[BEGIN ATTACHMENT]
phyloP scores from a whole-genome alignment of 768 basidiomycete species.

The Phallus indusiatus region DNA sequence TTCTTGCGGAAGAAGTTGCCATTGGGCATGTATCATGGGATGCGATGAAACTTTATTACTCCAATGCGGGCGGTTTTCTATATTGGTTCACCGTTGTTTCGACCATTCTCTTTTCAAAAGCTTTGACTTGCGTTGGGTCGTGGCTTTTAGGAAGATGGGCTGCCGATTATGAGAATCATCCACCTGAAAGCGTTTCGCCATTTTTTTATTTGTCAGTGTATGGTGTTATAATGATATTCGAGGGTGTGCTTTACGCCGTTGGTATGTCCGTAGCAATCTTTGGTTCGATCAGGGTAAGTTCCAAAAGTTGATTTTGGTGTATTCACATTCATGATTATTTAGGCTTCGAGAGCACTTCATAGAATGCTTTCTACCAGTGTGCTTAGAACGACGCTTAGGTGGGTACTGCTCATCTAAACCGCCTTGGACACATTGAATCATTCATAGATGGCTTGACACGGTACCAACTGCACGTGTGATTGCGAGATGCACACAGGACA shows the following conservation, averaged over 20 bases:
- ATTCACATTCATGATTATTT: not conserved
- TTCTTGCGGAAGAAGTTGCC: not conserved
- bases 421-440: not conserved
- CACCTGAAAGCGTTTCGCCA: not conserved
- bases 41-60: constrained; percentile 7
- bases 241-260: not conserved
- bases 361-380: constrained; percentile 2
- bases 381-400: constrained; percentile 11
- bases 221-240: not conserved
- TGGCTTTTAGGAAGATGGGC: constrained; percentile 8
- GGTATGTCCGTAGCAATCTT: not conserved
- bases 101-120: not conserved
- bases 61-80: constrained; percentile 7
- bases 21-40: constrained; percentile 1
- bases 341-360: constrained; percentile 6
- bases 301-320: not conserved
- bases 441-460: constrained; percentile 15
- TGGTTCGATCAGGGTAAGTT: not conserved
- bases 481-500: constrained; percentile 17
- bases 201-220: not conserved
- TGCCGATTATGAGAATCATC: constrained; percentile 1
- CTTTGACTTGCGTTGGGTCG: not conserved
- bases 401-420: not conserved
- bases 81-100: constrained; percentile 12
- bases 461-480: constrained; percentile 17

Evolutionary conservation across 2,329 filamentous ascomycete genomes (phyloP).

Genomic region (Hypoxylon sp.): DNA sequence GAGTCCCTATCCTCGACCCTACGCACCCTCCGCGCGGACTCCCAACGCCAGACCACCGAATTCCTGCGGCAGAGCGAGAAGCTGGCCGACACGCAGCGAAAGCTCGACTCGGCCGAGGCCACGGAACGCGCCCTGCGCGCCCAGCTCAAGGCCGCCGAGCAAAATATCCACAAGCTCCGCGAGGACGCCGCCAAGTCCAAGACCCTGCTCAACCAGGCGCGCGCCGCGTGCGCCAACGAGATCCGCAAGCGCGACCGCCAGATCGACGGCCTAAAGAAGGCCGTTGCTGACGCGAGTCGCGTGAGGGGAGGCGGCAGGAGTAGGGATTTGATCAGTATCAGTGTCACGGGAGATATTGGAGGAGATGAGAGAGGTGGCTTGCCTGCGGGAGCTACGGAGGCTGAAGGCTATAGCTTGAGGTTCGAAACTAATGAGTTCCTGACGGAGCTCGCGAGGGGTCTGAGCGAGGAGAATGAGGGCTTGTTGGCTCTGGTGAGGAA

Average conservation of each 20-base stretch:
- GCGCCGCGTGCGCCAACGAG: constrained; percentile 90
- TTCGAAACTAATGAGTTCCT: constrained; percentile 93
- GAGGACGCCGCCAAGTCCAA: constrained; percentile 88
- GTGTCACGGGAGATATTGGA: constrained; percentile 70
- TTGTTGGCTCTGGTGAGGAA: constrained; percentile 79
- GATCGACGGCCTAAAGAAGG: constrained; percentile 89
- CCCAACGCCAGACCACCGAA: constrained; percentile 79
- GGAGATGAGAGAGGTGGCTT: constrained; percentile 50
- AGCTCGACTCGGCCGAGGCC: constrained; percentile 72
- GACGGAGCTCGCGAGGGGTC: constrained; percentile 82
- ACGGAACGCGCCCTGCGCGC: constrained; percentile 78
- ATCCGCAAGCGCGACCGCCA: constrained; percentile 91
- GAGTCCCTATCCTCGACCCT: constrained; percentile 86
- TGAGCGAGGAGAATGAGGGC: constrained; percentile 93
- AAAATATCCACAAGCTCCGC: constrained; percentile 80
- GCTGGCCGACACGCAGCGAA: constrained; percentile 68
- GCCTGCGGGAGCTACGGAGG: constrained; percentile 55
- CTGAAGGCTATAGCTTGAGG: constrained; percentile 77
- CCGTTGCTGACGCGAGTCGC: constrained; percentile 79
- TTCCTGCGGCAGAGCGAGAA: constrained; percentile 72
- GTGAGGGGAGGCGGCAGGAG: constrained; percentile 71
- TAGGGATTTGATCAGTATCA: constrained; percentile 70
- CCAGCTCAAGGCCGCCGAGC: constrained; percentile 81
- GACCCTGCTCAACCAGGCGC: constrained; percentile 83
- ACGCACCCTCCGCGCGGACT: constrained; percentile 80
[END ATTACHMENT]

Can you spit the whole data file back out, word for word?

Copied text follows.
phyloP scores from a whole-genome alignment of 768 basidiomycete species.

The Phallus indusiatus region DNA sequence TTCTTGCGGAAGAAGTTGCCATTGGGCATGTATCATGGGATGCGATGAAACTTTATTACTCCAATGCGGGCGGTTTTCTATATTGGTTCACCGTTGTTTCGACCATTCTCTTTTCAAAAGCTTTGACTTGCGTTGGGTCGTGGCTTTTAGGAAGATGGGCTGCCGATTATGAGAATCATCCACCTGAAAGCGTTTCGCCATTTTTTTATTTGTCAGTGTATGGTGTTATAATGATATTCGAGGGTGTGCTTTACGCCGTTGGTATGTCCGTAGCAATCTTTGGTTCGATCAGGGTAAGTTCCAAAAGTTGATTTTGGTGTATTCACATTCATGATTATTTAGGCTTCGAGAGCACTTCATAGAATGCTTTCTACCAGTGTGCTTAGAACGACGCTTAGGTGGGTACTGCTCATCTAAACCGCCTTGGACACATTGAATCATTCATAGATGGCTTGACACGGTACCAACTGCACGTGTGATTGCGAGATGCACACAGGACA shows the following conservation, averaged over 20 bases:
- ATTCACATTCATGATTATTT: not conserved
- TTCTTGCGGAAGAAGTTGCC: not conserved
- bases 421-440: not conserved
- CACCTGAAAGCGTTTCGCCA: not conserved
- bases 41-60: constrained; percentile 7
- bases 241-260: not conserved
- bases 361-380: constrained; percentile 2
- bases 381-400: constrained; percentile 11
- bases 221-240: not conserved
- TGGCTTTTAGGAAGATGGGC: constrained; percentile 8
- GGTATGTCCGTAGCAATCTT: not conserved
- bases 101-120: not conserved
- bases 61-80: constrained; percentile 7
- bases 21-40: constrained; percentile 1
- bases 341-360: constrained; percentile 6
- bases 301-320: not conserved
- bases 441-460: constrained; percentile 15
- TGGTTCGATCAGGGTAAGTT: not conserved
- bases 481-500: constrained; percentile 17
- bases 201-220: not conserved
- TGCCGATTATGAGAATCATC: constrained; percentile 1
- CTTTGACTTGCGTTGGGTCG: not conserved
- bases 401-420: not conserved
- bases 81-100: constrained; percentile 12
- bases 461-480: constrained; percentile 17

Evolutionary conservation across 2,329 filamentous ascomycete genomes (phyloP).

Genomic region (Hypoxylon sp.): DNA sequence GAGTCCCTATCCTCGACCCTACGCACCCTCCGCGCGGACTCCCAACGCCAGACCACCGAATTCCTGCGGCAGAGCGAGAAGCTGGCCGACACGCAGCGAAAGCTCGACTCGGCCGAGGCCACGGAACGCGCCCTGCGCGCCCAGCTCAAGGCCGCCGAGCAAAATATCCACAAGCTCCGCGAGGACGCCGCCAAGTCCAAGACCCTGCTCAACCAGGCGCGCGCCGCGTGCGCCAACGAGATCCGCAAGCGCGACCGCCAGATCGACGGCCTAAAGAAGGCCGTTGCTGACGCGAGTCGCGTGAGGGGAGGCGGCAGGAGTAGGGATTTGATCAGTATCAGTGTCACGGGAGATATTGGAGGAGATGAGAGAGGTGGCTTGCCTGCGGGAGCTACGGAGGCTGAAGGCTATAGCTTGAGGTTCGAAACTAATGAGTTCCTGACGGAGCTCGCGAGGGGTCTGAGCGAGGAGAATGAGGGCTTGTTGGCTCTGGTGAGGAA

Average conservation of each 20-base stretch:
- GCGCCGCGTGCGCCAACGAG: constrained; percentile 90
- TTCGAAACTAATGAGTTCCT: constrained; percentile 93
- GAGGACGCCGCCAAGTCCAA: constrained; percentile 88
- GTGTCACGGGAGATATTGGA: constrained; percentile 70
- TTGTTGGCTCTGGTGAGGAA: constrained; percentile 79
- GATCGACGGCCTAAAGAAGG: constrained; percentile 89
- CCCAACGCCAGACCACCGAA: constrained; percentile 79
- GGAGATGAGAGAGGTGGCTT: constrained; percentile 50
- AGCTCGACTCGGCCGAGGCC: constrained; percentile 72
- GACGGAGCTCGCGAGGGGTC: constrained; percentile 82
- ACGGAACGCGCCCTGCGCGC: constrained; percentile 78
- ATCCGCAAGCGCGACCGCCA: constrained; percentile 91
- GAGTCCCTATCCTCGACCCT: constrained; percentile 86
- TGAGCGAGGAGAATGAGGGC: constrained; percentile 93
- AAAATATCCACAAGCTCCGC: constrained; percentile 80
- GCTGGCCGACACGCAGCGAA: constrained; percentile 68
- GCCTGCGGGAGCTACGGAGG: constrained; percentile 55
- CTGAAGGCTATAGCTTGAGG: constrained; percentile 77
- CCGTTGCTGACGCGAGTCGC: constrained; percentile 79
- TTCCTGCGGCAGAGCGAGAA: constrained; percentile 72
- GTGAGGGGAGGCGGCAGGAG: constrained; percentile 71
- TAGGGATTTGATCAGTATCA: constrained; percentile 70
- CCAGCTCAAGGCCGCCGAGC: constrained; percentile 81
- GACCCTGCTCAACCAGGCGC: constrained; percentile 83
- ACGCACCCTCCGCGCGGACT: constrained; percentile 80